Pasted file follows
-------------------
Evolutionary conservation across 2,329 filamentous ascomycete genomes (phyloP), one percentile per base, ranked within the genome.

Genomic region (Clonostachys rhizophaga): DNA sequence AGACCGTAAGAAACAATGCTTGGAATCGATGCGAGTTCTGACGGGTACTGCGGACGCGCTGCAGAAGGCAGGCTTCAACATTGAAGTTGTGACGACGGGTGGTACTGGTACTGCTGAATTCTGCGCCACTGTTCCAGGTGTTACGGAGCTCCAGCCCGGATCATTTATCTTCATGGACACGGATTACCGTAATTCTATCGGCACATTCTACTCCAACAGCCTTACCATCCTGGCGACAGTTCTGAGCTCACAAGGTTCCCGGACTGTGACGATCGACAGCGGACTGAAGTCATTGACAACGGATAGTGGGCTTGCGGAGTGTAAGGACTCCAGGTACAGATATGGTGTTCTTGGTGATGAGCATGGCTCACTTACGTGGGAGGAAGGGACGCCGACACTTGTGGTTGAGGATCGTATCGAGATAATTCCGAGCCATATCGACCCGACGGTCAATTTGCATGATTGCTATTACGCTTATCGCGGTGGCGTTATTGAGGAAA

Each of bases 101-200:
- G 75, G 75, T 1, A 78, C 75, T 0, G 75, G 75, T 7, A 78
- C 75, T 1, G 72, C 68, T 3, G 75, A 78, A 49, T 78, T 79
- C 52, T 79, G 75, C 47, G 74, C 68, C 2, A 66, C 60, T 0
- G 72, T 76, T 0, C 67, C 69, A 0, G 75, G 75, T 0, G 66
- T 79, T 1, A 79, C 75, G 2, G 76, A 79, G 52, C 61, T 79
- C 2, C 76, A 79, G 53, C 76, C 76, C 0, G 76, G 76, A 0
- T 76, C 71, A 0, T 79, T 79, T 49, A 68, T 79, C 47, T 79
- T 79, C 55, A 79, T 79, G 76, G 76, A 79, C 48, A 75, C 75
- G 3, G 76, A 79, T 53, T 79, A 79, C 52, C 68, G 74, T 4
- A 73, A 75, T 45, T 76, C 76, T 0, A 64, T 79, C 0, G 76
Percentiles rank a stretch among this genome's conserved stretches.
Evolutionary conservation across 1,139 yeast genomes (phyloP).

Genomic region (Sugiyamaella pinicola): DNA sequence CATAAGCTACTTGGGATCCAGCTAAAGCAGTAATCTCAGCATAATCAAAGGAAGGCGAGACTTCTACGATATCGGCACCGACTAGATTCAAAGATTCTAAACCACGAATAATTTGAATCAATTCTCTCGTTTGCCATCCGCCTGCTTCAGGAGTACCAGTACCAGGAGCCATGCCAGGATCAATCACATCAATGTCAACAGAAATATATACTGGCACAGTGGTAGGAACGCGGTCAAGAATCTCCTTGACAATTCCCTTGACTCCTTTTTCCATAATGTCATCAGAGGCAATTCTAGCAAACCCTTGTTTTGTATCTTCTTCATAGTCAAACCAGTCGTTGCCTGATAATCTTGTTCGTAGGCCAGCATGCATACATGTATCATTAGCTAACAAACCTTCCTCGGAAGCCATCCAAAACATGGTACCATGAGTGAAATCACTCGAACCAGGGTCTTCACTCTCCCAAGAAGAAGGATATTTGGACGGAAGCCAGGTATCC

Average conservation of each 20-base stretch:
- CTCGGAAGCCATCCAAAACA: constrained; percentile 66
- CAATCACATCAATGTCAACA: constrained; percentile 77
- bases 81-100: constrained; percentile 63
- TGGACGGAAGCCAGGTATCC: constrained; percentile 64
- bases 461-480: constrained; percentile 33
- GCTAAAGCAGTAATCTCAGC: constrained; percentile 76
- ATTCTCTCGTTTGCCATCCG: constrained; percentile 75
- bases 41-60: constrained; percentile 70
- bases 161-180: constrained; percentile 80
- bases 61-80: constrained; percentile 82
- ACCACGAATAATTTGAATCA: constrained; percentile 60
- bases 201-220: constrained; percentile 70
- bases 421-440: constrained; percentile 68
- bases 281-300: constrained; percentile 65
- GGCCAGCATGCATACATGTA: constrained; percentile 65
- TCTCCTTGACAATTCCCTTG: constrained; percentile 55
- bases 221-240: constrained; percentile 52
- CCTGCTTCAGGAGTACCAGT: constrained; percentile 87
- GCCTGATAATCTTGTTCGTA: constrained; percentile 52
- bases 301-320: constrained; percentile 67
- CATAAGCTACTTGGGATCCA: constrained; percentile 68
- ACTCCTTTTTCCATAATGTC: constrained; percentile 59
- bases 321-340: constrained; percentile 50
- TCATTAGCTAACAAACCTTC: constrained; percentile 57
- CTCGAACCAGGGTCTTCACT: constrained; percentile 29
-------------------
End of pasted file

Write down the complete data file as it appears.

Evolutionary conservation across 2,329 filamentous ascomycete genomes (phyloP), one percentile per base, ranked within the genome.

Genomic region (Clonostachys rhizophaga): DNA sequence AGACCGTAAGAAACAATGCTTGGAATCGATGCGAGTTCTGACGGGTACTGCGGACGCGCTGCAGAAGGCAGGCTTCAACATTGAAGTTGTGACGACGGGTGGTACTGGTACTGCTGAATTCTGCGCCACTGTTCCAGGTGTTACGGAGCTCCAGCCCGGATCATTTATCTTCATGGACACGGATTACCGTAATTCTATCGGCACATTCTACTCCAACAGCCTTACCATCCTGGCGACAGTTCTGAGCTCACAAGGTTCCCGGACTGTGACGATCGACAGCGGACTGAAGTCATTGACAACGGATAGTGGGCTTGCGGAGTGTAAGGACTCCAGGTACAGATATGGTGTTCTTGGTGATGAGCATGGCTCACTTACGTGGGAGGAAGGGACGCCGACACTTGTGGTTGAGGATCGTATCGAGATAATTCCGAGCCATATCGACCCGACGGTCAATTTGCATGATTGCTATTACGCTTATCGCGGTGGCGTTATTGAGGAAA

Each of bases 101-200:
- G 75, G 75, T 1, A 78, C 75, T 0, G 75, G 75, T 7, A 78
- C 75, T 1, G 72, C 68, T 3, G 75, A 78, A 49, T 78, T 79
- C 52, T 79, G 75, C 47, G 74, C 68, C 2, A 66, C 60, T 0
- G 72, T 76, T 0, C 67, C 69, A 0, G 75, G 75, T 0, G 66
- T 79, T 1, A 79, C 75, G 2, G 76, A 79, G 52, C 61, T 79
- C 2, C 76, A 79, G 53, C 76, C 76, C 0, G 76, G 76, A 0
- T 76, C 71, A 0, T 79, T 79, T 49, A 68, T 79, C 47, T 79
- T 79, C 55, A 79, T 79, G 76, G 76, A 79, C 48, A 75, C 75
- G 3, G 76, A 79, T 53, T 79, A 79, C 52, C 68, G 74, T 4
- A 73, A 75, T 45, T 76, C 76, T 0, A 64, T 79, C 0, G 76
Percentiles rank a stretch among this genome's conserved stretches.
Evolutionary conservation across 1,139 yeast genomes (phyloP).

Genomic region (Sugiyamaella pinicola): DNA sequence CATAAGCTACTTGGGATCCAGCTAAAGCAGTAATCTCAGCATAATCAAAGGAAGGCGAGACTTCTACGATATCGGCACCGACTAGATTCAAAGATTCTAAACCACGAATAATTTGAATCAATTCTCTCGTTTGCCATCCGCCTGCTTCAGGAGTACCAGTACCAGGAGCCATGCCAGGATCAATCACATCAATGTCAACAGAAATATATACTGGCACAGTGGTAGGAACGCGGTCAAGAATCTCCTTGACAATTCCCTTGACTCCTTTTTCCATAATGTCATCAGAGGCAATTCTAGCAAACCCTTGTTTTGTATCTTCTTCATAGTCAAACCAGTCGTTGCCTGATAATCTTGTTCGTAGGCCAGCATGCATACATGTATCATTAGCTAACAAACCTTCCTCGGAAGCCATCCAAAACATGGTACCATGAGTGAAATCACTCGAACCAGGGTCTTCACTCTCCCAAGAAGAAGGATATTTGGACGGAAGCCAGGTATCC

Average conservation of each 20-base stretch:
- CTCGGAAGCCATCCAAAACA: constrained; percentile 66
- CAATCACATCAATGTCAACA: constrained; percentile 77
- bases 81-100: constrained; percentile 63
- TGGACGGAAGCCAGGTATCC: constrained; percentile 64
- bases 461-480: constrained; percentile 33
- GCTAAAGCAGTAATCTCAGC: constrained; percentile 76
- ATTCTCTCGTTTGCCATCCG: constrained; percentile 75
- bases 41-60: constrained; percentile 70
- bases 161-180: constrained; percentile 80
- bases 61-80: constrained; percentile 82
- ACCACGAATAATTTGAATCA: constrained; percentile 60
- bases 201-220: constrained; percentile 70
- bases 421-440: constrained; percentile 68
- bases 281-300: constrained; percentile 65
- GGCCAGCATGCATACATGTA: constrained; percentile 65
- TCTCCTTGACAATTCCCTTG: constrained; percentile 55
- bases 221-240: constrained; percentile 52
- CCTGCTTCAGGAGTACCAGT: constrained; percentile 87
- GCCTGATAATCTTGTTCGTA: constrained; percentile 52
- bases 301-320: constrained; percentile 67
- CATAAGCTACTTGGGATCCA: constrained; percentile 68
- ACTCCTTTTTCCATAATGTC: constrained; percentile 59
- bases 321-340: constrained; percentile 50
- TCATTAGCTAACAAACCTTC: constrained; percentile 57
- CTCGAACCAGGGTCTTCACT: constrained; percentile 29